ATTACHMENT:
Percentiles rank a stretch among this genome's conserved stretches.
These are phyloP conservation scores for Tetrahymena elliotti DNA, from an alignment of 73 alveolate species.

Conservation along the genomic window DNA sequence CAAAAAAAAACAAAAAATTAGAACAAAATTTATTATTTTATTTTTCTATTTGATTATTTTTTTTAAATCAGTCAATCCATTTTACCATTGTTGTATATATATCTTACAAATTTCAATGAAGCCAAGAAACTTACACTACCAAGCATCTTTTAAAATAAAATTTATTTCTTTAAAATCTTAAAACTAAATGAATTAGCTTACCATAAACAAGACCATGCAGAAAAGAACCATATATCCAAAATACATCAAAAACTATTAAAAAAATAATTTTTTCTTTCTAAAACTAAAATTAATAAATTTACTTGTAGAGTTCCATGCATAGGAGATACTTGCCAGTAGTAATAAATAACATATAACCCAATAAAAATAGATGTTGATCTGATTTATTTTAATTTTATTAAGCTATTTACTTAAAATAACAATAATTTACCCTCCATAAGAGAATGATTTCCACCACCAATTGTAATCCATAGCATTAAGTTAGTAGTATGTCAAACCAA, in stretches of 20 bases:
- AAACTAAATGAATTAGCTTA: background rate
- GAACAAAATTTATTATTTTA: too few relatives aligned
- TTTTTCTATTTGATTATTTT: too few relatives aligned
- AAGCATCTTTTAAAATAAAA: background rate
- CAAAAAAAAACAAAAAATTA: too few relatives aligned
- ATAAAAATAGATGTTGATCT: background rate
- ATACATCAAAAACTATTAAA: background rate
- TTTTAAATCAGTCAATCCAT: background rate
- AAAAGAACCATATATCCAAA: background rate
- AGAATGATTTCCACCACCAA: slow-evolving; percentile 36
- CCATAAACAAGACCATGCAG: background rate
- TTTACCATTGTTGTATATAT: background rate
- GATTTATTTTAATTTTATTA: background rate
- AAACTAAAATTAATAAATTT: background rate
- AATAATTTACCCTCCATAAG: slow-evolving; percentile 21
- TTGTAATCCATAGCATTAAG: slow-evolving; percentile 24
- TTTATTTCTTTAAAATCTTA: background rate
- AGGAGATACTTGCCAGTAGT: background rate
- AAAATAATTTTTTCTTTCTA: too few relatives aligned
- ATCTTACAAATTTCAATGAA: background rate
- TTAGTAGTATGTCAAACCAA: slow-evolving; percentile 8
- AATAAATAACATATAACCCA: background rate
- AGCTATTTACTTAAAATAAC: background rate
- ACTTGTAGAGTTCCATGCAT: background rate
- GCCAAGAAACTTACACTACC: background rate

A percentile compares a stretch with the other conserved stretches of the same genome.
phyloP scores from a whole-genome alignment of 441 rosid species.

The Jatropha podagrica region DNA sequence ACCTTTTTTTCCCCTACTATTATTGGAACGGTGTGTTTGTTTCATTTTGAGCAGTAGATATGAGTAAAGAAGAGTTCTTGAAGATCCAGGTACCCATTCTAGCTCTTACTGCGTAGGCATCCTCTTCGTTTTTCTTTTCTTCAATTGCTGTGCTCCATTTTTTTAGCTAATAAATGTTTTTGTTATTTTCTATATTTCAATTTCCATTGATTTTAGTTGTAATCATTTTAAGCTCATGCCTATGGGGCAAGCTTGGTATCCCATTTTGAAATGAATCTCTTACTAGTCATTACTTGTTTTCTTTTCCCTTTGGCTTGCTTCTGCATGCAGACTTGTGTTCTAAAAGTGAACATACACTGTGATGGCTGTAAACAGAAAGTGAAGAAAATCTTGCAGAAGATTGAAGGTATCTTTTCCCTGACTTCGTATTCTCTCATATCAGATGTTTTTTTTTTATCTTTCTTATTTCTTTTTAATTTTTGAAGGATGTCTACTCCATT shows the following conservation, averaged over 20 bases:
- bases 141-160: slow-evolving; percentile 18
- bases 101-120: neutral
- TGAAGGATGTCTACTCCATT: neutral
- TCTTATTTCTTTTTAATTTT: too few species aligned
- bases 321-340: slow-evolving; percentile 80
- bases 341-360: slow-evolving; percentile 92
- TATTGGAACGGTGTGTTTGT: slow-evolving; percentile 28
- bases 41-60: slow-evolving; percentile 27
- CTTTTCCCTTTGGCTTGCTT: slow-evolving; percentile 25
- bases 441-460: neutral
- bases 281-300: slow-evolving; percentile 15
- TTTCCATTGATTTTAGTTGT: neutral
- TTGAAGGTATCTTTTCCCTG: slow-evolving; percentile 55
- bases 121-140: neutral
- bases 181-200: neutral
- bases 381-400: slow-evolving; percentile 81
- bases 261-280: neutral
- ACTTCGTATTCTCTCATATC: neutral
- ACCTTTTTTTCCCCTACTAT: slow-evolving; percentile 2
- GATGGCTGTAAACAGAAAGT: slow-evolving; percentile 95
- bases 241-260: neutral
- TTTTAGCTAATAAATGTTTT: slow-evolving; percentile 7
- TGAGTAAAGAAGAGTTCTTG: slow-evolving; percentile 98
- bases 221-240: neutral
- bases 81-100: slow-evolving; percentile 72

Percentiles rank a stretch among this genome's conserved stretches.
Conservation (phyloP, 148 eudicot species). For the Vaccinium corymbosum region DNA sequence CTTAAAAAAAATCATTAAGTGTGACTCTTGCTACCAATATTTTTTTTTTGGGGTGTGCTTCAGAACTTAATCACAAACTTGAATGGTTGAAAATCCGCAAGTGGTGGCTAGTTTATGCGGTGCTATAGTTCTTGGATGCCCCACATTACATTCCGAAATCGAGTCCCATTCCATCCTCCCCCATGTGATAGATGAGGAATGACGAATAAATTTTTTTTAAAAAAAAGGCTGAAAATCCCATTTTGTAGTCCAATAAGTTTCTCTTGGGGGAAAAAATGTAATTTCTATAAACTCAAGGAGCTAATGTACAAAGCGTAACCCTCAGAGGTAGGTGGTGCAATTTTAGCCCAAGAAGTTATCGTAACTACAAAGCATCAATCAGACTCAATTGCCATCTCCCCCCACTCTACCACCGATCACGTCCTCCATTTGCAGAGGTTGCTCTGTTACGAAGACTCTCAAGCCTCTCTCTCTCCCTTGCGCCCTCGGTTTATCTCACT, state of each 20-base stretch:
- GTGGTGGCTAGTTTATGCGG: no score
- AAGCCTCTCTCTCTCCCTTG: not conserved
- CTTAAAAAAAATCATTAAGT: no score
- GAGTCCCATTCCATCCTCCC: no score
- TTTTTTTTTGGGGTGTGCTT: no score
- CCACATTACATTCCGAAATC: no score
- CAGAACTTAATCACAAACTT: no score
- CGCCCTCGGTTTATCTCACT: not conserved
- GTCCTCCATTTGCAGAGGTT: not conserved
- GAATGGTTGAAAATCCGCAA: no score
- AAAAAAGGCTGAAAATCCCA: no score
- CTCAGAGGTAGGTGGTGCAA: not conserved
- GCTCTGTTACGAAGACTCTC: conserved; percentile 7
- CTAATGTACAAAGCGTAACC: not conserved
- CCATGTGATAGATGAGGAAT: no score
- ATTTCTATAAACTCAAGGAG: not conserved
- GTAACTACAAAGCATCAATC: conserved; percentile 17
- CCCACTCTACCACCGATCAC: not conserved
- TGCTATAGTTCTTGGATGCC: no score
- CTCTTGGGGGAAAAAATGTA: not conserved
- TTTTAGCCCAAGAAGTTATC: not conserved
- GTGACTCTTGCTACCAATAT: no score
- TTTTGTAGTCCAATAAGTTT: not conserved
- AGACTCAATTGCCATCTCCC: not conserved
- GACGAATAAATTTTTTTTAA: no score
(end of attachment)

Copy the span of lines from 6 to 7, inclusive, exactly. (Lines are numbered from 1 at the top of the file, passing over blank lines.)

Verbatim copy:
- TTTTTCTATTTGATTATTTT: too few relatives aligned
- AAGCATCTTTTAAAATAAAA: background rate